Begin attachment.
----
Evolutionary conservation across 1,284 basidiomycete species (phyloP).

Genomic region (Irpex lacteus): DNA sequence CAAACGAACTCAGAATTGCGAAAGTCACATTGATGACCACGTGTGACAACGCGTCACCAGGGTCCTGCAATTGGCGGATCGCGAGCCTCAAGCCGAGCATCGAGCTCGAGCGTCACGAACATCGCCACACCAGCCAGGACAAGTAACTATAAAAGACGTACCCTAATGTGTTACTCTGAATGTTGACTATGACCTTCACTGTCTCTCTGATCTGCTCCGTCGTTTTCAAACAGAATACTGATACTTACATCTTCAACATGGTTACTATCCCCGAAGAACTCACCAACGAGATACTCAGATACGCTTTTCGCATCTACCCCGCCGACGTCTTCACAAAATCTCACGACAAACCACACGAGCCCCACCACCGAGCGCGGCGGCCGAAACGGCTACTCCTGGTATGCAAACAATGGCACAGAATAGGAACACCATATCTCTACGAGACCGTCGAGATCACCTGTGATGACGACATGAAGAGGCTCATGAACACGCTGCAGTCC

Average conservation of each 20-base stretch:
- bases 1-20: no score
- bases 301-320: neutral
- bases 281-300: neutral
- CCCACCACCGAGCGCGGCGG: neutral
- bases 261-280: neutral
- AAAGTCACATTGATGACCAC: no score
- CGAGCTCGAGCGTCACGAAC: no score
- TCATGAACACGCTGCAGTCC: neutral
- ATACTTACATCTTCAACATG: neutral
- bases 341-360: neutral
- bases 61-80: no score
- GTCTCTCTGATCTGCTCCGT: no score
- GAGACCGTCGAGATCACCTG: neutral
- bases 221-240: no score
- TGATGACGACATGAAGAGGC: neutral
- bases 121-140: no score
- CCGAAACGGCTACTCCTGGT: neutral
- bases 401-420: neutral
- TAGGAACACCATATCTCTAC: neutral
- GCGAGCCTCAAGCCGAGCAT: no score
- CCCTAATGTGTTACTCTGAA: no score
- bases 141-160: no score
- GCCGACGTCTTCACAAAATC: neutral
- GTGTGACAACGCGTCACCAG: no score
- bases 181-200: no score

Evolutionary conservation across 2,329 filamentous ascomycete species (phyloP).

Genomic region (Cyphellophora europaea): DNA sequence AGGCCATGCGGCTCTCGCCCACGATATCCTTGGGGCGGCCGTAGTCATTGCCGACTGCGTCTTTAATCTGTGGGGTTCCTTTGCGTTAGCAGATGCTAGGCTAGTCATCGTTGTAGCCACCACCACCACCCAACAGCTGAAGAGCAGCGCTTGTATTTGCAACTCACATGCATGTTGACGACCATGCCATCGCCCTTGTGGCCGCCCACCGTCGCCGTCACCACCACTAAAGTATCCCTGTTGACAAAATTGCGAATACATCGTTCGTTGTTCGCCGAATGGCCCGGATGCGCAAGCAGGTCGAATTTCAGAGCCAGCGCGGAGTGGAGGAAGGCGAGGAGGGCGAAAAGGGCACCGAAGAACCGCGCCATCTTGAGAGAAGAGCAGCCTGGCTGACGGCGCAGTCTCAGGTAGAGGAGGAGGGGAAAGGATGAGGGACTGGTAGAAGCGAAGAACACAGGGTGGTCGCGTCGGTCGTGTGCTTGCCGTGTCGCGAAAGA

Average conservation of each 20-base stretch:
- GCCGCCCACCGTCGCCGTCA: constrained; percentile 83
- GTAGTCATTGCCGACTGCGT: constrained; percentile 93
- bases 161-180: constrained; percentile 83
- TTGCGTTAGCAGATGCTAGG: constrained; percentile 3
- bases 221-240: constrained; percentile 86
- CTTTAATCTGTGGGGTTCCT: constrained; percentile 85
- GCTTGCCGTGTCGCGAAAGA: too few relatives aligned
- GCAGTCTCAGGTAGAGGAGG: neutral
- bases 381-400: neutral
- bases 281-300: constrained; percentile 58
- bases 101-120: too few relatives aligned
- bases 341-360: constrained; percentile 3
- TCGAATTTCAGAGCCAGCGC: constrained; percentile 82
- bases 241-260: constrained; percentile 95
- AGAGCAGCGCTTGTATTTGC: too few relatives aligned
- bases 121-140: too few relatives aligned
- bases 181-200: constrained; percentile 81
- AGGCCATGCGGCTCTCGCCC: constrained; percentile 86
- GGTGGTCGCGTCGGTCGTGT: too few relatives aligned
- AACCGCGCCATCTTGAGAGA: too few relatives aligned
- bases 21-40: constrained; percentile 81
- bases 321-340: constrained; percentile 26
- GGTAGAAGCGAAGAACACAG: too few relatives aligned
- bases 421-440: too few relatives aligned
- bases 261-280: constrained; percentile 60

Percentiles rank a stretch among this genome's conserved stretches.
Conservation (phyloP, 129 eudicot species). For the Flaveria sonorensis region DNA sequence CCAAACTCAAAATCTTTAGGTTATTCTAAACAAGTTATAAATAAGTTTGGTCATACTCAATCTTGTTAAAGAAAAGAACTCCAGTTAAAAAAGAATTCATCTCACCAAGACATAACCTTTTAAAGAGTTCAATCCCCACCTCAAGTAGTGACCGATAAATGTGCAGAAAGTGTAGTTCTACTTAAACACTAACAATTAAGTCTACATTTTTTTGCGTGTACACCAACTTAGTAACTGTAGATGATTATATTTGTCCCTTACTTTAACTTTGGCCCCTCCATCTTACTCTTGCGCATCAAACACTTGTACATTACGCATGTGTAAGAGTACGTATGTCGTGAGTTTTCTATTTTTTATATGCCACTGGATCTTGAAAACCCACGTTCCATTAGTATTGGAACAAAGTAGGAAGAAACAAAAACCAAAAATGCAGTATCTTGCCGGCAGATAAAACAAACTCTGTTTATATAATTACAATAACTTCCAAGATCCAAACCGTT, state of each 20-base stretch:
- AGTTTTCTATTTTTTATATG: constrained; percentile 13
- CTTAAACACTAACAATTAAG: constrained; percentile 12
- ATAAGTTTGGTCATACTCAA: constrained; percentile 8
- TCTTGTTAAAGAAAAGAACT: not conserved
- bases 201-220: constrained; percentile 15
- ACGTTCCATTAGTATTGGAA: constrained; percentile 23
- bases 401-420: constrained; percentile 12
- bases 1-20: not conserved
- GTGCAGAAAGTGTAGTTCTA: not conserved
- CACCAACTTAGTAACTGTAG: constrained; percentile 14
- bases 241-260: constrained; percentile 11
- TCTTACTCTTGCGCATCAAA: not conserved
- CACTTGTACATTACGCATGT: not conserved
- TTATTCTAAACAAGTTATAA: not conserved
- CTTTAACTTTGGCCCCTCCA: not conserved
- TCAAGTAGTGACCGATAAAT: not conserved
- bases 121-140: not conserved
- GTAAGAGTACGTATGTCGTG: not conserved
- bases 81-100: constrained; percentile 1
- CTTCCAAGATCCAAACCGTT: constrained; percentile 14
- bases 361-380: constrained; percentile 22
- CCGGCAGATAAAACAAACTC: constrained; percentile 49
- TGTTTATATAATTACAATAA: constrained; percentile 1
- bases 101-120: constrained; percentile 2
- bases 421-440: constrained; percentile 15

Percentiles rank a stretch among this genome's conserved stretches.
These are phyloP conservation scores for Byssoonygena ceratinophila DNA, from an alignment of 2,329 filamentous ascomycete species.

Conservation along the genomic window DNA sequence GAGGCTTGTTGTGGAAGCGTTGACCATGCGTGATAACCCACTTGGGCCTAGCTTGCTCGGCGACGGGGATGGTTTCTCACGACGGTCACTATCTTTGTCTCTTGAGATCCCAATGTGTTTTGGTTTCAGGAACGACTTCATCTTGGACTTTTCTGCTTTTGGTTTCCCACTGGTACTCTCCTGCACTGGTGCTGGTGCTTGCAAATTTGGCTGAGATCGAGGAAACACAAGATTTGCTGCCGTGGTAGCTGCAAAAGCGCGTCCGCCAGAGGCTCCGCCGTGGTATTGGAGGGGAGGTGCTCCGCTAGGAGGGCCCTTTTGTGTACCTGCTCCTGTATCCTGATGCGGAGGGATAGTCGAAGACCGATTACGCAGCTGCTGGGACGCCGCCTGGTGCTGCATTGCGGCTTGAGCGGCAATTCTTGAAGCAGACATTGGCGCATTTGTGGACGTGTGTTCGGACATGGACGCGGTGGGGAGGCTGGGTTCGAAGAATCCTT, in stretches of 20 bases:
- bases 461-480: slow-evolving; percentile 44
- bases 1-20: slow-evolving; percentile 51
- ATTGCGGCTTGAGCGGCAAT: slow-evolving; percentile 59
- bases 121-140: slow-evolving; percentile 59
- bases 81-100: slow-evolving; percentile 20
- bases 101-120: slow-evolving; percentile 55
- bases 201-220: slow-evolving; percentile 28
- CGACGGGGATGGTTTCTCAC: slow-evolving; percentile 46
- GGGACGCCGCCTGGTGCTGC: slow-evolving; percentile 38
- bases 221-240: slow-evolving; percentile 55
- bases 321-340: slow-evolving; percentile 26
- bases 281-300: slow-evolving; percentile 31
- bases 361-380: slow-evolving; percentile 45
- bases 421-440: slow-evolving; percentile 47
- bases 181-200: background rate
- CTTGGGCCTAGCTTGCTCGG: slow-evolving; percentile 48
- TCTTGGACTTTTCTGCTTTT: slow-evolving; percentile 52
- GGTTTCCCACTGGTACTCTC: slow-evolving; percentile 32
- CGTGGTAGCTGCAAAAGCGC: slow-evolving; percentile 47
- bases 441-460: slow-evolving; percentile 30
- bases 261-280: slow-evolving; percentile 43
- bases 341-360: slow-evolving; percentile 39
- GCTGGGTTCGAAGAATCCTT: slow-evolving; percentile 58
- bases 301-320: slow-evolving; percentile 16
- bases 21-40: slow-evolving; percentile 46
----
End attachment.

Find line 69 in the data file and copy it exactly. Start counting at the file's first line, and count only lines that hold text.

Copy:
- bases 241-260: constrained; percentile 11